Tim Farron: The next leader of the Lib Dems?

With membership falling fast since the last election, the party’s president has positioned himself far to the left of  Nick Clegg

Tim Farron had a lonely moment as he queued up to vote on Tuesday evening.

It came at the end of one of those parliamentary days when the opposition leader, Ed Miliband selects the topic on which MPs will speak and vote, and Government whips rally their troops to make very sure that whatever he proposes is rejected.

Labour’s chosen topic was the so-called “bedroom tax”. At 7pm, Labour MPs trooped into the “Aye” lobby to vote in favour of scrapping this innovation with immediate effect.

Conservatives and Liberal Democrat MPs filled the ‘No’ lobby. But Farron, who is President of the Liberal Democrat party, went uncomfortably where only one other Lib Dem MP, Andrew George, dared tread – into the ‘Aye’ lobby with Labour.

“My flesh crawled a little bit as I went through the lobby with them, because they have no alternative to the mess we’re in,” he said. “The removal of the spare bedroom subsidy is a symptom of a series of diseases that were caused by the Labour Party.”

He says that he has no objection to the principle that recipients should be denied housing benefit for occupying rooms they do not need – but argues the way it has been implemented has hit the incomes of people with very little money, and no realistic chance of moving to smaller properties. He argues that the penalty should only apply to tenants who have had a reasonable offer of somewhere smaller and turned it down.

In September, he was in open opposition to Nick Clegg on another issue, when he voted against his leader in favour of reintroducing the 50p tax rate at party conference.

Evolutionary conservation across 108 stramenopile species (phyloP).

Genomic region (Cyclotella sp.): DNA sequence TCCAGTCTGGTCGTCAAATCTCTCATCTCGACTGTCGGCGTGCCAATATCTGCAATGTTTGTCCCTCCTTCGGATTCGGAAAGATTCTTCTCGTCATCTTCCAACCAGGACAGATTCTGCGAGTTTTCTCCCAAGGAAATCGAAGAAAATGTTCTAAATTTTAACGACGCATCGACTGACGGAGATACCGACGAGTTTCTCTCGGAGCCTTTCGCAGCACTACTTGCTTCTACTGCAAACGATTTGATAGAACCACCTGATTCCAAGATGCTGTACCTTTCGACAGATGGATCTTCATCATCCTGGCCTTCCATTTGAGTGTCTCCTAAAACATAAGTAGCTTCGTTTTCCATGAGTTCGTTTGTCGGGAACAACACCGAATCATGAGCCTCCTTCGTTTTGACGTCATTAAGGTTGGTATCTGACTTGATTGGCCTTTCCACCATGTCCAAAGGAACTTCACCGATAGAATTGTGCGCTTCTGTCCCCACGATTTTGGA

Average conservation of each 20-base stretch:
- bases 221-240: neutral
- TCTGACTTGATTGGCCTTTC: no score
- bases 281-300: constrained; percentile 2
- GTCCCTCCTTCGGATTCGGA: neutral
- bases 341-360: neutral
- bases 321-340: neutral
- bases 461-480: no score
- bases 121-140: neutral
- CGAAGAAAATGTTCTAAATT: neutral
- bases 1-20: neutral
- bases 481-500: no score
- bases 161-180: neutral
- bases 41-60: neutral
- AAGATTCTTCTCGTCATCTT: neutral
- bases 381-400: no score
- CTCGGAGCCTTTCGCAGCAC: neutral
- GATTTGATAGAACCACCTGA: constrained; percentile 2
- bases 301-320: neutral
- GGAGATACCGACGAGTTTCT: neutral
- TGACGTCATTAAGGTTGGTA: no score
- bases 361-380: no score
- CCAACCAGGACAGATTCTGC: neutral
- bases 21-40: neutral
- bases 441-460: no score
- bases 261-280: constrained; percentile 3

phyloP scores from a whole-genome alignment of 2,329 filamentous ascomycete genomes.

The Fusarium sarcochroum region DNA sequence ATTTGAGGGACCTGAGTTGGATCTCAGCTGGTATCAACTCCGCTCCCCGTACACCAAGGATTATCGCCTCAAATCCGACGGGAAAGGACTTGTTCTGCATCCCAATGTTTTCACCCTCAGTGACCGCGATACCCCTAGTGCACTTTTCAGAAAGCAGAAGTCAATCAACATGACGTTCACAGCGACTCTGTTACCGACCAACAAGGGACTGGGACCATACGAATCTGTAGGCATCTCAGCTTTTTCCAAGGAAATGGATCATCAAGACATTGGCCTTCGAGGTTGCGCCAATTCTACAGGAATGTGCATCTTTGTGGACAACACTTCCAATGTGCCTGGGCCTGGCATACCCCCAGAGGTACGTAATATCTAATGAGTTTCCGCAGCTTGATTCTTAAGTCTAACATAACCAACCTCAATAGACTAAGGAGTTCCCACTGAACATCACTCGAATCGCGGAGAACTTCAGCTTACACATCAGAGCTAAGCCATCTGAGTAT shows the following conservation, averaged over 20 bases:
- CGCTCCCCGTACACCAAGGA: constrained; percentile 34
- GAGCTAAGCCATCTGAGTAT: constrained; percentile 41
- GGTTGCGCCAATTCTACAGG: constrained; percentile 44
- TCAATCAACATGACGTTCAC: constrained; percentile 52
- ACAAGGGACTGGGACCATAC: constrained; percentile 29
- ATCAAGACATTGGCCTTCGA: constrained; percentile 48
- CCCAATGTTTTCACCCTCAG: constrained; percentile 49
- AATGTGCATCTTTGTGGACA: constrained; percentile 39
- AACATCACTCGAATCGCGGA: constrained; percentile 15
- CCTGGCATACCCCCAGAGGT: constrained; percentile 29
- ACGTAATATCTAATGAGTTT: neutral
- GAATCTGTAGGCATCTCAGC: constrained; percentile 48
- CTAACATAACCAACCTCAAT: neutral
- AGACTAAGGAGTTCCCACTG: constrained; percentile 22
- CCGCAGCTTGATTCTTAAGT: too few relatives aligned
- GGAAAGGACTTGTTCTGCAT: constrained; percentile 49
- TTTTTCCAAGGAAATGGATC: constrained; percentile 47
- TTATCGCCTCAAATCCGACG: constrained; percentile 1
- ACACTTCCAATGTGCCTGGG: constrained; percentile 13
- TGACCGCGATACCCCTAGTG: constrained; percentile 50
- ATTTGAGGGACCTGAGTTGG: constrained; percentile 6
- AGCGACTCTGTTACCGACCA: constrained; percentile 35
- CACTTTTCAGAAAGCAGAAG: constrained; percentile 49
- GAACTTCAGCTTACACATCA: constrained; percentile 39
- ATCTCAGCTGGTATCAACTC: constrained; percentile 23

Farron’s role in these sensitive issues has not endeared him to the Liberal Democrat high command. After the bedroom tax vote this week, one figure very high up the party, put it this way: “Which bit of the sanctimonious, god-bothering, treacherous little shit is there not to like?”

Any hope Tim Farron may once have entertained that Nick Clegg might invite him to take up ministerial office has long disappeared. However, the current opinion polls suggest that unless the public mood shifts, in 2015 there will either be a Labour government or a Labour led coalition. That result would almost certainly cause Nick Clegg to resign, triggering a leadership election, in which the party President is likely to be the favourite candidate of party activists who never liked being hitched to the Tories.

Unusually, Farron’s conversion to religion came after he had become involved in politics. His first political act, if it can be called that, was to join Shelter at 14, inspired by a rerun of Ken Loach’s classic TV drama Cathy Come Home. He joined the Liberal Democrats at 16, and became a Christian at 18. His current roles include the vice-presidency of the cross party Christians in Parliament.

There are policy areas where Christianity and left-wing liberalism sit together well, and others where they make an unhappy combination. For Farron the practising Christian, there is no dilemma in battling for the interest of the poor, or advocating high taxes for the rich, but he has had a trickier time when some issues that concern sex have come before Parliament.

When he was running against Simon Hughes for the post of deputy leader of the Liberal Democrats in 2010, the gay rights organisation Stonewall calculated that Farron had missed all but three of the votes that affected gay equality during his first five years as an MP, and in the ones for which he was present, he did not vote in the way Stonewall would have preferred.